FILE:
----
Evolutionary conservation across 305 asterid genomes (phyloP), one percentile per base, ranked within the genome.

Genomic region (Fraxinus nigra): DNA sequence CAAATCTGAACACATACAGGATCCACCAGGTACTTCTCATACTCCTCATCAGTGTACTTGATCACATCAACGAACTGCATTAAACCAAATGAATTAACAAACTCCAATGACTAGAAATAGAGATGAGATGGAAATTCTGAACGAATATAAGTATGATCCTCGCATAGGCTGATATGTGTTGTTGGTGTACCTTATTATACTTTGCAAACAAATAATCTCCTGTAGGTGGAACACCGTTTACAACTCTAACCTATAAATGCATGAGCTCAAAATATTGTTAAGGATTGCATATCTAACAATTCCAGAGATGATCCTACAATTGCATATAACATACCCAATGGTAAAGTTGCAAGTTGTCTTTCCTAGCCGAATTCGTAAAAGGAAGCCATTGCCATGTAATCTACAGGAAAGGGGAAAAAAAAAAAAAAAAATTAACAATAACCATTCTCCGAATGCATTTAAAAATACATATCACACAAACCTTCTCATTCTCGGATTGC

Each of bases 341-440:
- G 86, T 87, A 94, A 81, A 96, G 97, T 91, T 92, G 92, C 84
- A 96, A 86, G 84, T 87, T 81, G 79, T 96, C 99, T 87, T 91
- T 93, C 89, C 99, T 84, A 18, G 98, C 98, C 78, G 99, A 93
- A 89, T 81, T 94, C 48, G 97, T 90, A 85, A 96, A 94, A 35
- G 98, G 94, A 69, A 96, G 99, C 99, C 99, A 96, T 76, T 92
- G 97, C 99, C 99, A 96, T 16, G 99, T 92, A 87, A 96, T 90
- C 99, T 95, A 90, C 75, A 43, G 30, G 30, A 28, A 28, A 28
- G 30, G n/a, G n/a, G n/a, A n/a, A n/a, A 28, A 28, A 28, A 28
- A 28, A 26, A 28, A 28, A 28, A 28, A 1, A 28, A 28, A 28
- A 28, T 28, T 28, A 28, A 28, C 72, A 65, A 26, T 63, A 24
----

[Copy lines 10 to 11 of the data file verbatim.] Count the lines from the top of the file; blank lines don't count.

- C 99, T 95, A 90, C 75, A 43, G 30, G 30, A 28, A 28, A 28
- G 30, G n/a, G n/a, G n/a, A n/a, A n/a, A 28, A 28, A 28, A 28